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If there’s a war between US And Iran… an Arab uprising… Israel (and Jews globally) will be prepared to protect themselves.

A Golden Age for the Mossad: More Targets, More Ops, More Money
Israel’s Mossad, the second largest spy organization in the West, has grown richer and more sophisticated under Yossi Cohen.
A Golden Age for the Mossad: More Targets, More Ops, More Money
Israel’s Mossad, the second largest spy organization in the West, has grown richer and more sophisticated under Yossi Cohen.

Israel has stated it will NOT use military action, unless attacked first by Iran.
This also includes Iran’s proxy forces potentially unleashed on Israel’s borders (Hezbollah and Hamas… but also in Iraq)

The other worry is an assassination campaign on not just Israeli, but Jewish targets around the world.

This could come in any form, anywhere, at anytime (Latin America, Central Asia, Europe)… and could potentially be covertly supported by a number of regimes (Cuba? Venezuela? Turkey?)… it is a worry.
Israeli embassies, Israeli officials and high level Jewish targets,
“It would also mean assassination and bombing campaigns against Israeli government officers and civilians around the world.”

Same scenario from Arabs fighting for the Palestinian cause (‘deal of the century’)… hijackings, bombings, assassinations… like the 1970’s again.
Hezbollah hints at attacks on Israeli passenger aircraft

Russia and Israel?… … too many powerful Russian Israeli Jews that would bring the Putin Government down! 😀

Report: Israel won’t join US-Iran war unless attacked

New report says Israeli, US, officials held meeting to discuss tensions with Iran.
Arutz Sheva Staff, 20/05/19 09:18

Iran Israel confrontation

Iran Israel confrontationiStock

Israel will not join a war against Iran unless attacked by Iran or its regional proxies, Israel Hayom reported.

The site quoted an Independent Arabia report noting that Israeli security officials met with their US counterparts to discuss the recent tensions between the US and Iran and to share sensitive intelligence, including on Iran’s nuclear weapons program.

At the meeting, the Israelis emphasized that their country would only join an Iran-US war if they were attacked by either Iran or its proxies.

Both the US and Iran have claimed that they are not interested in war, but tensions still run high.

On Sunday, US President Donald Trump said, “I don’t want to fight. But you do have situations like Iran, you can’t let them have nuclear weapons — you just can’t let that happen.”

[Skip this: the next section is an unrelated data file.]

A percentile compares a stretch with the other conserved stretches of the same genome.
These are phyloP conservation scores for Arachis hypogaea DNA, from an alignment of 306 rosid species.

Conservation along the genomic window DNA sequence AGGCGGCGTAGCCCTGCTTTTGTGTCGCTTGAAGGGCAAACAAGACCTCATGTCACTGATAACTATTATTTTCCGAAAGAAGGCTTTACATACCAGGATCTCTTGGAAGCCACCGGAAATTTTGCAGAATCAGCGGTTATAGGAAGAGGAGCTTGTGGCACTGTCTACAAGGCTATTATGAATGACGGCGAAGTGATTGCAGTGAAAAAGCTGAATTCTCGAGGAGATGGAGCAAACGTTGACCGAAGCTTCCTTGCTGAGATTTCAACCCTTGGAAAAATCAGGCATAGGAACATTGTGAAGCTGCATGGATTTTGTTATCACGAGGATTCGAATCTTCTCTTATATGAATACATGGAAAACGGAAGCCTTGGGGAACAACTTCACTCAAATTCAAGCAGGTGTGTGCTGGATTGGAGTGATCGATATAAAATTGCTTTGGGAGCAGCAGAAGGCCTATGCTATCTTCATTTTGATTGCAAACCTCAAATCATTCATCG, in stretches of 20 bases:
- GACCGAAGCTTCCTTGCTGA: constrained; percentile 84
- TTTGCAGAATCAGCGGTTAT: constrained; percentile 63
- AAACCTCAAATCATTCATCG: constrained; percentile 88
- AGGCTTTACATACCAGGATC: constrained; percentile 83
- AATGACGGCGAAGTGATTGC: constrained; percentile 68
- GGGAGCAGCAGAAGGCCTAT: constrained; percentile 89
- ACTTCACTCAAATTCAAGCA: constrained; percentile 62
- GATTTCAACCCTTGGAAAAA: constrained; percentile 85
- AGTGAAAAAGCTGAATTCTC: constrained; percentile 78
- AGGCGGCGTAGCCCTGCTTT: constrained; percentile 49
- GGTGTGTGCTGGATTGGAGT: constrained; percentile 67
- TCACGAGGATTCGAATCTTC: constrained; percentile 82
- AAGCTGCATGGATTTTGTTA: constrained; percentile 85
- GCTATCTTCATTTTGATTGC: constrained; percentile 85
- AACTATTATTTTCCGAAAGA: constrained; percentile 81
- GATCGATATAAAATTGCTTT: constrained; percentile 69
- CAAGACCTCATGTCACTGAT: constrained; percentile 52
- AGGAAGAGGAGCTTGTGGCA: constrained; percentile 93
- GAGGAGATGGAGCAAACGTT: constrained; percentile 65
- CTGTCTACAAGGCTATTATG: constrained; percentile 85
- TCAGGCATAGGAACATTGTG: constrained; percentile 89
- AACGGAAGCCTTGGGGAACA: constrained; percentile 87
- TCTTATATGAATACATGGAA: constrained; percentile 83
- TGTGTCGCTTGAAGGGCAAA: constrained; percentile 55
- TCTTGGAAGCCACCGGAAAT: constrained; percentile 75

Why Israel doesn’t want an American war with Iran

by Tom Rogan | May 17, 2019 04:14 PM

Israeli Prime Minister Benjamin Netanyahu does not want an American war with the Islamic Republic of Iran.

Yes, Netanyahu’s government would welcome the Iranian regime’s sudden implosion, but not at the price of war. To suggest otherwise is to fundamentally misunderstand Israeli security strategy.

Still, as Noah Pollak observes, America’s greatest strategic mastermind, Ben Rhodes, has joined Iranian foreign minister/troll Javad Zarif to warn that Netanyahu is desperate for a U.S.-Iran war. Predictably, Rep. Tulsi Gabbard, D-Hawaii, shares this sentiment. Subscribe to our expanded print magazine for more politics, deeper culture, better access Watch Full Screen to Skip Ads

But the war worriers are only right about Saudi Crown Prince Mohammed bin Salman. The de facto Saudi ruler would be very happy to see American service personnel fighting to rid Riyadh of its ideological nemesis.

Netanyahu? Forget about it.

First off, Israeli security strategy toward Iran rests not on the pursuit of regime change, but on Iran’s constant understanding of Israeli deterrent overmatch. Israel ensures that Iran knows any critical threat it poses to Israel will lead to far greater Israeli threat to Iran. While Israel’s intelligence services act relentlessly to detect Iranian actions against Israeli interests, it’s a misnomer that those services are primarily defined by force. In fact, the Israelis tend only to employ force where they believe doing so is the only option to save lives. The vast majority of Israeli intelligence activity is focused on gaining understanding of Iranian/proxy plans, interests, and activities.